The Pacific War with China will cause a “real wicked problem”: the second highest ranked Marine

The conflict with China in the Pacific will burden the US military’s logistical capabilities to supply and maintain itself in extreme ways, according to the US Marine Corps’ second-highest-ranked officer.

“Our pacing threat is China, but our pacing challenge or pacing function is logistics,” said General Eric Smith, Deputy Commander of the Marine Corps.

“I don’t want to underestimate how difficult logistics are when moving it to the Pacific theater. The breadth and distance of the Pacific creates real, unmanageable, but real evil problems for us. “

Smith provided comments during a July 18 discussion on maritime security at the Center for Strategic and International Studies, a Washington-based think tank.

This statement was very similar to the statement made by General David Berger, Commandant of the Marine Corps earlier this month.

During the war on terrorism, Burger said the corps would be “comfortable” with relatively undisputed logistics and would need to make significant improvements to prepare for potential conflicts with other major powers such as China. rice field.

“I think logistics in a competitive environment is a big challenge for us,” says Berger. “It’s not insurmountable, but we need to admit that they challenge our sustainability, as we are trying to do to them.”

To that end, Smith said the Marine Corps continues to evolve its Force Design 2030. This is a concept aimed at better integrating corps for joint operations in a Marine environment. He said the focus of the effort was to develop new technologies and create more agile power.

“China’s paced threat is constantly evolving and moving, and if you’re static, you won’t do very well,” Smith said.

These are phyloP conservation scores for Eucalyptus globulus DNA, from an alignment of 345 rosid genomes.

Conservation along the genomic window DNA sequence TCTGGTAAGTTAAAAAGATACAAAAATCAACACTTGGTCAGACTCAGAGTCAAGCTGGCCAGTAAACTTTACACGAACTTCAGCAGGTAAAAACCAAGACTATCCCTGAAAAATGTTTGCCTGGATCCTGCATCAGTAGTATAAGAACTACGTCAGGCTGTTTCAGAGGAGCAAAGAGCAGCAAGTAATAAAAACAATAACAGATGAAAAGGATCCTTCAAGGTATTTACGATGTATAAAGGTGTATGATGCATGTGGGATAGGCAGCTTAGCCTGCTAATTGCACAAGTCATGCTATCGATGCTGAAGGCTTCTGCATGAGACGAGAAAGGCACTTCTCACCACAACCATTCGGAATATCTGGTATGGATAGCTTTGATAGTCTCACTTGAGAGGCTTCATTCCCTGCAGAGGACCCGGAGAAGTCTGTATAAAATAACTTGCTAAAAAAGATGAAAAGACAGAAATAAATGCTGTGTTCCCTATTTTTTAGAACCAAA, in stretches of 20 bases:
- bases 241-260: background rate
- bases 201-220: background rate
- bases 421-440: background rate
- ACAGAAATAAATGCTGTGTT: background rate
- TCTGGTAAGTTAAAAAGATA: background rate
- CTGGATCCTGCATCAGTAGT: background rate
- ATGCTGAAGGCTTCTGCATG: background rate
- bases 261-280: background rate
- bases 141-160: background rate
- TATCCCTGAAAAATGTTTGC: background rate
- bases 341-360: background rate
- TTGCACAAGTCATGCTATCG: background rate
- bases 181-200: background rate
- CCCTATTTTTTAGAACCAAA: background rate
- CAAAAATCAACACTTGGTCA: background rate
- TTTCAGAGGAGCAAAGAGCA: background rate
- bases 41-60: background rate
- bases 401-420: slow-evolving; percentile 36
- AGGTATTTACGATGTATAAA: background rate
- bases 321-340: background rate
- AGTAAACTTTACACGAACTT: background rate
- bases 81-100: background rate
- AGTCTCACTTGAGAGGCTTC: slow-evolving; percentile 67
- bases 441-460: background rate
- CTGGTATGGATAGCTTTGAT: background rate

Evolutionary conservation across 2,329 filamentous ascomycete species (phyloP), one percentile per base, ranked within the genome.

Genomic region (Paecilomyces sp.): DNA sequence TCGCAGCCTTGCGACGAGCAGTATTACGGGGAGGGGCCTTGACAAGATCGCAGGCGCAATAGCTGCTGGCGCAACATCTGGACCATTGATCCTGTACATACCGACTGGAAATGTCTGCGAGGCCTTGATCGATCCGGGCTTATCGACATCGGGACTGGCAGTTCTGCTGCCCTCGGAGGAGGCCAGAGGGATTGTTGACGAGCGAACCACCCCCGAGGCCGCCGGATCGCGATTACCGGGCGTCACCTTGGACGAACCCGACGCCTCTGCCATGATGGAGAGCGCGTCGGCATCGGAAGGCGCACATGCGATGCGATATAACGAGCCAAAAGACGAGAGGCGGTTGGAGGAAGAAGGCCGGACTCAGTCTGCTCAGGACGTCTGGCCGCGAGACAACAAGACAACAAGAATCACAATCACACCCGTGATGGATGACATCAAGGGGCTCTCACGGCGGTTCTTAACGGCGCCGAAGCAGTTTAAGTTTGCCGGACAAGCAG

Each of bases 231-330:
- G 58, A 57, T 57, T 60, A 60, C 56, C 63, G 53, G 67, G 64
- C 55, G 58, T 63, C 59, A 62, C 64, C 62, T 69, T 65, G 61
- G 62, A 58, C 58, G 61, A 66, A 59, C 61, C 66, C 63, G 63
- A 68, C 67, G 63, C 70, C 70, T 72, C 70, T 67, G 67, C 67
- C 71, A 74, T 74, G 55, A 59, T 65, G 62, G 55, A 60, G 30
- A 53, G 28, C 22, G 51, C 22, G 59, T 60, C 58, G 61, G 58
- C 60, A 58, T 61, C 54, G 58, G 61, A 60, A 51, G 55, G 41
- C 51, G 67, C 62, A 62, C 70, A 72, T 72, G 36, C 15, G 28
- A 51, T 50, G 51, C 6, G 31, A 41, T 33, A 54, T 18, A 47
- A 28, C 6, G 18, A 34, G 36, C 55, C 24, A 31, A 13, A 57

“If you use yesterday’s formations, tactics, techniques, and procedures to fight today’s war with yesterday’s technology, you will die.”

China’s ever-expanding suite of drones is particularly problematic, Smith said, and the ability to deploy commercial drones as wandering munitions is shaping the United States’ way to the vast theaters of the Pacific.

“The ability of these drones to be nearly ubiquitous across the battlefield is so cheap that we need to counter it and destroy the signature,” Smith said. “If you are seen because you are radiating or being physically seen, you will be targeted almost immediately.”

Mr Smith added that he does not believe that China’s Communist Party leadership is showing signs of improving its behavior and hopes that the administration’s attacks on international norms and rules will continue.

“Senior leaders need to be aware that China’s direction remains a bad move,” Smith said.

He picked out a recent announcement of the regime not to allow the high seas between China and Taiwan as one such example of this action. International law stipulates that a country’s territorial waters end 12 nautical miles from its coastline, he said. The width of the Taiwan Strait is about 97 nautical miles.

“They are heading to a place that seeks to deny the free and open passage of trade, exercises and preparatory training, and that is not where we see the Pacific Ocean. [going]”Smith said.

“We have been defending the free and open Pacific since the end of World War II. We don’t go anywhere. We have a lot of friends in this area and quite a few friends in China. I think.”

Andrew Thornbrook


Andrew Thornebrooke is a reporter for The Epoch Times, which deals with China-related issues with a focus on defense, military and national security. He holds a master’s degree in military history from Norwich University.